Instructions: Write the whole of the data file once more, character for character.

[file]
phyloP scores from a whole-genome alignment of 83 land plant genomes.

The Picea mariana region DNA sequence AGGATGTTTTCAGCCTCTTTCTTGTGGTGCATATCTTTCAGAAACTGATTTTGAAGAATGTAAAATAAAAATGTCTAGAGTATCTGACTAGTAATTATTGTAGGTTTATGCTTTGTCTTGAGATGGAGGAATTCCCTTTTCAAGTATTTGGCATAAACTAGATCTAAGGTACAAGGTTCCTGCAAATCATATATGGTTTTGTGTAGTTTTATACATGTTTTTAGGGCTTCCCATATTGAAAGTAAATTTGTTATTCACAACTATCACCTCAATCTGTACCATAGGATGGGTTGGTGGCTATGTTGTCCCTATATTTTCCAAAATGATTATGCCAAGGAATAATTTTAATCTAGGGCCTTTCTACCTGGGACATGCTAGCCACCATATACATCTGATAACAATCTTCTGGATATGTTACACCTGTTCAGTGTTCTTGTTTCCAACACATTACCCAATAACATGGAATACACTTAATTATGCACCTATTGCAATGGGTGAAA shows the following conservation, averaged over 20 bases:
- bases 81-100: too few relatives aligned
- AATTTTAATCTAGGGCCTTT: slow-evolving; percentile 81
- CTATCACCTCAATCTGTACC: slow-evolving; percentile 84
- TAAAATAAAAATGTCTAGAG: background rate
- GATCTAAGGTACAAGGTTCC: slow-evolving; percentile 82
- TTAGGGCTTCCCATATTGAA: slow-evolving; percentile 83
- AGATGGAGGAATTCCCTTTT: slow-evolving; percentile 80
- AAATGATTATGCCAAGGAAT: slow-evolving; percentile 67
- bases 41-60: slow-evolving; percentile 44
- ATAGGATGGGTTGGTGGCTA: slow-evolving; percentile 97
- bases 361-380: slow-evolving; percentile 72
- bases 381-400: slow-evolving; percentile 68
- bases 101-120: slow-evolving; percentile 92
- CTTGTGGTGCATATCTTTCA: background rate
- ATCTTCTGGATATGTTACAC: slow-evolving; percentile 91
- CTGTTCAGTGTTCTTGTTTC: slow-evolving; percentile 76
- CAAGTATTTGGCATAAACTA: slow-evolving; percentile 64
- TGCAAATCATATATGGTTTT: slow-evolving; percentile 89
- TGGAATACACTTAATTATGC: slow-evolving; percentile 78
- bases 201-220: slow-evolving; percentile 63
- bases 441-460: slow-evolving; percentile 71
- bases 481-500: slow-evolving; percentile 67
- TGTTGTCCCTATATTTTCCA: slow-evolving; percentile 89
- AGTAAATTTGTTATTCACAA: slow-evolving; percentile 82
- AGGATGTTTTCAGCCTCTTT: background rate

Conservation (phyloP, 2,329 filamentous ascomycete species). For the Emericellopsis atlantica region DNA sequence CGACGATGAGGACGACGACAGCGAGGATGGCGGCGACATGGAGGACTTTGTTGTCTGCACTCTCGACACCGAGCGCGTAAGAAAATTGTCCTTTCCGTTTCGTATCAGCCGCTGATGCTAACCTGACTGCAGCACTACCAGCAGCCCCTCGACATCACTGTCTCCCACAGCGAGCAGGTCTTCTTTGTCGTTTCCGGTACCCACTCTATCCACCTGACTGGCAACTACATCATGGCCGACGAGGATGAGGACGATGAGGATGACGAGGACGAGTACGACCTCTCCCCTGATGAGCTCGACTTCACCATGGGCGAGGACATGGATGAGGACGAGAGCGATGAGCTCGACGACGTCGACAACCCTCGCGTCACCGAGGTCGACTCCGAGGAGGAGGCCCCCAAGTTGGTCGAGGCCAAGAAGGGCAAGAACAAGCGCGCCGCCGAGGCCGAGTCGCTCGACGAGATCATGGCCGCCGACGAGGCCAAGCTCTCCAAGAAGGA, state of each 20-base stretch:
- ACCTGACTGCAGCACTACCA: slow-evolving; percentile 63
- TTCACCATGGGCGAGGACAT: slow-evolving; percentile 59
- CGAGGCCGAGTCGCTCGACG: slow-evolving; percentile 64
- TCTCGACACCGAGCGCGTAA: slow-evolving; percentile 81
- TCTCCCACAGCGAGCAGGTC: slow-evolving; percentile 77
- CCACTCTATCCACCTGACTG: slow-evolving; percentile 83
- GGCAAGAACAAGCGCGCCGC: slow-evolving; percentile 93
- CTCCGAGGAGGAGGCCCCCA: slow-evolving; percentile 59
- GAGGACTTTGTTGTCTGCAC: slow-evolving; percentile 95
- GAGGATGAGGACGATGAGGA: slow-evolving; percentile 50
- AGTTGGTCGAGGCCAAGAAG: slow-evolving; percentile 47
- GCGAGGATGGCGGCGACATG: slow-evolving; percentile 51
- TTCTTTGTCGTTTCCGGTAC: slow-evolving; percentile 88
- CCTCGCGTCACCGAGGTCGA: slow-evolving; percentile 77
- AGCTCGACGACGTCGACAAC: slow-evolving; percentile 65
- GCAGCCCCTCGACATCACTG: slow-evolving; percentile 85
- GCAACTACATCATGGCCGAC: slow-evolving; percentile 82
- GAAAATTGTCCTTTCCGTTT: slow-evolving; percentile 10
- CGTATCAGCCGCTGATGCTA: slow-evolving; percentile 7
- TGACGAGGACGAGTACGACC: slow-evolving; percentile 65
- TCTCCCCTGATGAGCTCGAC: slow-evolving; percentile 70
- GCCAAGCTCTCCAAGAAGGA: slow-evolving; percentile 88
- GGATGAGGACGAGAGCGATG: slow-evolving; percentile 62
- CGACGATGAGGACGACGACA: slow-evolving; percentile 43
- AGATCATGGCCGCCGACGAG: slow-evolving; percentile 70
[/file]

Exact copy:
phyloP scores from a whole-genome alignment of 83 land plant genomes.

The Picea mariana region DNA sequence AGGATGTTTTCAGCCTCTTTCTTGTGGTGCATATCTTTCAGAAACTGATTTTGAAGAATGTAAAATAAAAATGTCTAGAGTATCTGACTAGTAATTATTGTAGGTTTATGCTTTGTCTTGAGATGGAGGAATTCCCTTTTCAAGTATTTGGCATAAACTAGATCTAAGGTACAAGGTTCCTGCAAATCATATATGGTTTTGTGTAGTTTTATACATGTTTTTAGGGCTTCCCATATTGAAAGTAAATTTGTTATTCACAACTATCACCTCAATCTGTACCATAGGATGGGTTGGTGGCTATGTTGTCCCTATATTTTCCAAAATGATTATGCCAAGGAATAATTTTAATCTAGGGCCTTTCTACCTGGGACATGCTAGCCACCATATACATCTGATAACAATCTTCTGGATATGTTACACCTGTTCAGTGTTCTTGTTTCCAACACATTACCCAATAACATGGAATACACTTAATTATGCACCTATTGCAATGGGTGAAA shows the following conservation, averaged over 20 bases:
- bases 81-100: too few relatives aligned
- AATTTTAATCTAGGGCCTTT: slow-evolving; percentile 81
- CTATCACCTCAATCTGTACC: slow-evolving; percentile 84
- TAAAATAAAAATGTCTAGAG: background rate
- GATCTAAGGTACAAGGTTCC: slow-evolving; percentile 82
- TTAGGGCTTCCCATATTGAA: slow-evolving; percentile 83
- AGATGGAGGAATTCCCTTTT: slow-evolving; percentile 80
- AAATGATTATGCCAAGGAAT: slow-evolving; percentile 67
- bases 41-60: slow-evolving; percentile 44
- ATAGGATGGGTTGGTGGCTA: slow-evolving; percentile 97
- bases 361-380: slow-evolving; percentile 72
- bases 381-400: slow-evolving; percentile 68
- bases 101-120: slow-evolving; percentile 92
- CTTGTGGTGCATATCTTTCA: background rate
- ATCTTCTGGATATGTTACAC: slow-evolving; percentile 91
- CTGTTCAGTGTTCTTGTTTC: slow-evolving; percentile 76
- CAAGTATTTGGCATAAACTA: slow-evolving; percentile 64
- TGCAAATCATATATGGTTTT: slow-evolving; percentile 89
- TGGAATACACTTAATTATGC: slow-evolving; percentile 78
- bases 201-220: slow-evolving; percentile 63
- bases 441-460: slow-evolving; percentile 71
- bases 481-500: slow-evolving; percentile 67
- TGTTGTCCCTATATTTTCCA: slow-evolving; percentile 89
- AGTAAATTTGTTATTCACAA: slow-evolving; percentile 82
- AGGATGTTTTCAGCCTCTTT: background rate

Conservation (phyloP, 2,329 filamentous ascomycete species). For the Emericellopsis atlantica region DNA sequence CGACGATGAGGACGACGACAGCGAGGATGGCGGCGACATGGAGGACTTTGTTGTCTGCACTCTCGACACCGAGCGCGTAAGAAAATTGTCCTTTCCGTTTCGTATCAGCCGCTGATGCTAACCTGACTGCAGCACTACCAGCAGCCCCTCGACATCACTGTCTCCCACAGCGAGCAGGTCTTCTTTGTCGTTTCCGGTACCCACTCTATCCACCTGACTGGCAACTACATCATGGCCGACGAGGATGAGGACGATGAGGATGACGAGGACGAGTACGACCTCTCCCCTGATGAGCTCGACTTCACCATGGGCGAGGACATGGATGAGGACGAGAGCGATGAGCTCGACGACGTCGACAACCCTCGCGTCACCGAGGTCGACTCCGAGGAGGAGGCCCCCAAGTTGGTCGAGGCCAAGAAGGGCAAGAACAAGCGCGCCGCCGAGGCCGAGTCGCTCGACGAGATCATGGCCGCCGACGAGGCCAAGCTCTCCAAGAAGGA, state of each 20-base stretch:
- ACCTGACTGCAGCACTACCA: slow-evolving; percentile 63
- TTCACCATGGGCGAGGACAT: slow-evolving; percentile 59
- CGAGGCCGAGTCGCTCGACG: slow-evolving; percentile 64
- TCTCGACACCGAGCGCGTAA: slow-evolving; percentile 81
- TCTCCCACAGCGAGCAGGTC: slow-evolving; percentile 77
- CCACTCTATCCACCTGACTG: slow-evolving; percentile 83
- GGCAAGAACAAGCGCGCCGC: slow-evolving; percentile 93
- CTCCGAGGAGGAGGCCCCCA: slow-evolving; percentile 59
- GAGGACTTTGTTGTCTGCAC: slow-evolving; percentile 95
- GAGGATGAGGACGATGAGGA: slow-evolving; percentile 50
- AGTTGGTCGAGGCCAAGAAG: slow-evolving; percentile 47
- GCGAGGATGGCGGCGACATG: slow-evolving; percentile 51
- TTCTTTGTCGTTTCCGGTAC: slow-evolving; percentile 88
- CCTCGCGTCACCGAGGTCGA: slow-evolving; percentile 77
- AGCTCGACGACGTCGACAAC: slow-evolving; percentile 65
- GCAGCCCCTCGACATCACTG: slow-evolving; percentile 85
- GCAACTACATCATGGCCGAC: slow-evolving; percentile 82
- GAAAATTGTCCTTTCCGTTT: slow-evolving; percentile 10
- CGTATCAGCCGCTGATGCTA: slow-evolving; percentile 7
- TGACGAGGACGAGTACGACC: slow-evolving; percentile 65
- TCTCCCCTGATGAGCTCGAC: slow-evolving; percentile 70
- GCCAAGCTCTCCAAGAAGGA: slow-evolving; percentile 88
- GGATGAGGACGAGAGCGATG: slow-evolving; percentile 62
- CGACGATGAGGACGACGACA: slow-evolving; percentile 43
- AGATCATGGCCGCCGACGAG: slow-evolving; percentile 70